Just about every Windows and Linux device vulnerable to new LogoFAIL firmware attack

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Written By Sedoso Feb

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Hundreds of Windows and Linux computer models from virtually all hardware makers are vulnerable to a new attack that executes malicious firmware early in the boot-up sequence, a feat that allows infections that are nearly impossible to detect or remove using current defense mechanisms.

The attack—dubbed LogoFAIL by the researchers who devised it—is notable for the relative ease in carrying it out, the breadth of both consumer- and enterprise-grade models that are susceptible, and the high level of control it gains over them. In many cases, LogoFAIL can be remotely executed in post-exploit situations using techniques that can’t be spotted by traditional endpoint security products. And because exploits run during the earliest stages of the boot process, they are able to bypass a host of defenses, including the industry-wide Secure Boot, Intel’s Secure Boot, and similar protections from other companies that are devised to prevent so-called bootkit infections.

Game over for platform security

LogoFAIL is a constellation of two dozen newly discovered vulnerabilities that have lurked for years, if not decades, in Unified Extensible Firmware Interfaces responsible for booting modern devices that run Windows or Linux. The vulnerabilities are the product of almost a year’s worth of work by Binarly, a firm that helps customers identify and secure vulnerable firmware.

The vulnerabilities are the subject of a coordinated mass disclosure released Wednesday. The participating companies comprise nearly the entirety of the x64 and ARM CPU ecosystem, starting with UEFI suppliers AMI, Insyde, and Phoenix (sometimes still called IBVs or independent BIOS vendors); device manufacturers such as Lenovo, Dell, and HP; and the makers of the CPUs that go inside the devices, usually Intel, AMD or designers of ARM CPUs. The researchers unveiled the attack on Wednesday at the Black Hat Security Conference in London.

The affected companies are releasing advisories that disclose which of their products are vulnerable and where to obtain security patches. A non-exhaustive list of companies releasing advisories includes AMI, Insyde, and Phoenix. The complete list wasn’t available at publication time. People who want to know if a specific device is vulnerable should check with the manufacturer.

As its name suggests, LogoFAIL involves logos, specifically those of the hardware seller that are displayed on the device screen early in the boot process, while the UEFI is still running. Image parsers in UEFIs from all three major IBVs are riddled with roughly a dozen critical vulnerabilities that have gone unnoticed until now. By replacing the legitimate logo images with identical-looking ones that have been specially crafted to exploit these bugs, LogoFAIL makes it possible to execute malicious code at the most sensitive stage of the boot process, which is known as DXE, short for Driver Execution Environment.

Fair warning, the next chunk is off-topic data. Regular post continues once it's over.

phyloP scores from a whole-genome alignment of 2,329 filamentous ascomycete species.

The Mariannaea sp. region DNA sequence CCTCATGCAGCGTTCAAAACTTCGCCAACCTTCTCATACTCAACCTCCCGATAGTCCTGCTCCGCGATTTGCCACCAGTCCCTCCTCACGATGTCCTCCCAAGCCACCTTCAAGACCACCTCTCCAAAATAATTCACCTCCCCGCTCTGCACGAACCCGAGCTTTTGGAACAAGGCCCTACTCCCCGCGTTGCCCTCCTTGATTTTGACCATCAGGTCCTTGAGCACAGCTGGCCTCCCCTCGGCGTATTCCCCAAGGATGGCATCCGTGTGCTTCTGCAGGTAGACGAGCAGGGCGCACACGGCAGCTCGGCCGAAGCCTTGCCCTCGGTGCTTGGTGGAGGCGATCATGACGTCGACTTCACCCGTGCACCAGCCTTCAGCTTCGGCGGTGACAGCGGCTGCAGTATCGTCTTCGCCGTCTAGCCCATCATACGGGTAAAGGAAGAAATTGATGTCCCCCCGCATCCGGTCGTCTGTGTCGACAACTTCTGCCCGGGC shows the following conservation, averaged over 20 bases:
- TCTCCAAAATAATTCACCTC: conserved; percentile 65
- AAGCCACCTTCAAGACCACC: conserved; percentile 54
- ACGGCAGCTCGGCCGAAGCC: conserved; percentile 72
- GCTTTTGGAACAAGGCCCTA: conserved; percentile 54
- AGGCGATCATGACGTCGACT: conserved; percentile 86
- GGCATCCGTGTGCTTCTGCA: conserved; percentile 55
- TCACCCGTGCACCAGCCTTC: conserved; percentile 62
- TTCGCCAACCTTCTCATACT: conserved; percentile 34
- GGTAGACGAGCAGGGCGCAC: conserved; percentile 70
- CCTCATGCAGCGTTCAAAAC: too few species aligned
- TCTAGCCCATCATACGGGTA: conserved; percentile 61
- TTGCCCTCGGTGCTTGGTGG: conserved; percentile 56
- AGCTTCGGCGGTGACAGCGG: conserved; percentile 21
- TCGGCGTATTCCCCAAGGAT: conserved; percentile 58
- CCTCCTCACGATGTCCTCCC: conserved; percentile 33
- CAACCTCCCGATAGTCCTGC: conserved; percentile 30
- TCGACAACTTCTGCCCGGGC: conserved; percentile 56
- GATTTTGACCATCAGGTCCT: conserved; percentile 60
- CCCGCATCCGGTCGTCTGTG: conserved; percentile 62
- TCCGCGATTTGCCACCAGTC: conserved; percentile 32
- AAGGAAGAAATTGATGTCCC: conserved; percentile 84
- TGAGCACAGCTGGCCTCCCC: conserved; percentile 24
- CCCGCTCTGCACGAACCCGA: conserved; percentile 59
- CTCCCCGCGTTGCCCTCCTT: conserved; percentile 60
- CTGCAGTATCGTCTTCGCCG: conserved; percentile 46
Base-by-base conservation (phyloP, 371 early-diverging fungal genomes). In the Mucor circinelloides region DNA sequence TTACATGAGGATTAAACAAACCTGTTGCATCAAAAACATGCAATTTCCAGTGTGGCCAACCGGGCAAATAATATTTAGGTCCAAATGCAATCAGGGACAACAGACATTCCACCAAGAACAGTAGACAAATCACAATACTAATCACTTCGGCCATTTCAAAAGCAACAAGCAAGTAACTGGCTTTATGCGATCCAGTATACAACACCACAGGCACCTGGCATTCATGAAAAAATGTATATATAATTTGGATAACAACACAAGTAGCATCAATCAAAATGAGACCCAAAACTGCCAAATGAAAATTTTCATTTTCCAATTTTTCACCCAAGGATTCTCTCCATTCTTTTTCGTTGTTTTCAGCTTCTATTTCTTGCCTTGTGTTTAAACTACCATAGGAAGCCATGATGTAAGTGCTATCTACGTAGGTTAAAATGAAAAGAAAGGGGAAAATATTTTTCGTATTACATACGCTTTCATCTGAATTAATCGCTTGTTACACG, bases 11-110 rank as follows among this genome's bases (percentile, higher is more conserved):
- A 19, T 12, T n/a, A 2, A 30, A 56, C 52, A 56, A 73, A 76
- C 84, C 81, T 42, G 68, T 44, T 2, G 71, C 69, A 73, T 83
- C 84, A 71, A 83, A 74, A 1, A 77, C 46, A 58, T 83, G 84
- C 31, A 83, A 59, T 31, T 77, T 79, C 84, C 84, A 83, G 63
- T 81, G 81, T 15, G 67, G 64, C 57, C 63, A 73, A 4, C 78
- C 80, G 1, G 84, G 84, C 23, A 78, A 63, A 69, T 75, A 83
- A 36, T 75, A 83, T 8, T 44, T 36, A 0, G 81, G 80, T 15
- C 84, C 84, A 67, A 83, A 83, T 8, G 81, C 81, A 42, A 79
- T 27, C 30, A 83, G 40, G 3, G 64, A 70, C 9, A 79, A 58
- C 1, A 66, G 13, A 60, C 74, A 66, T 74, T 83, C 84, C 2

“Once arbitrary code execution is achieved during the DXE phase, it’s game over for platform security,” researchers from Binarly, the security firm that discovered the vulnerabilities, wrote in a whitepaper. “From this stage, we have full control over the memory and the disk of the target device, thus including the operating system that will be started.”

From there, LogoFAIL can deliver a second-stage payload that drops an executable onto the hard drive before the main OS has even started. The following video demonstrates a proof-of-concept exploit created by the researchers. The infected device—a Gen 2 Lenovo ThinkCentre M70s running an 11th-Gen Intel Core with a UEFI released in June—runs standard firmware defenses, including Secure Boot and Intel Boot Guard.


In an email, Binarly founder and CEO Alex Matrosov wrote:

LogoFAIL is a newly discovered set of high-impact security vulnerabilities affecting different image parsing libraries used in the system firmware by various vendors during the device boot process. These vulnerabilities are present in most cases inside reference code, impacting not a single vendor but the entire ecosystem across this code and device vendors where it is used. This attack can give a threat actor an advantage in bypassing most endpoint security solutions and delivering a stealth firmware bootkit that will persist in a firmware capsule with a modified logo image.

Hijacking the execution flow

There are several ways to exploit LogoFAIL. Remote attacks work by first exploiting an unpatched vulnerability in a browser, media player, or other app and using the administrative control gained to replace the legitimate logo image processed early in the boot process with an identical-looking one that exploits a parser flaw. The other way is to gain brief access to a vulnerable device while it’s unlocked and replace the legitimate image file with a malicious one.

In either case, the malicious logo causes the UEFI to execute attacker-created code during the all-important DXE phase each time the device boots. By executing code in this early stage, when most of the system initialization is performed, an exploit hijacks all execution flow that follows, allowing it to bypass security defenses such as Secure Boot and hardware-based verified boot mechanisms such as Intel Boot Guard, AMD Hardware-Validated Boot, or ARM TrustZone-based Secure Boot.

Depending on how the UEFI is configured, a simple copy/paste command, executed either by the malicious image or with physical access, is in many cases all that’s required to place the malicious image into what’s known as the ESP, short for EFI System Partition, a region of the hard drive that stores boot loaders, kernel images, and any device drivers, system utilities, or other data files needed before the main OS loads.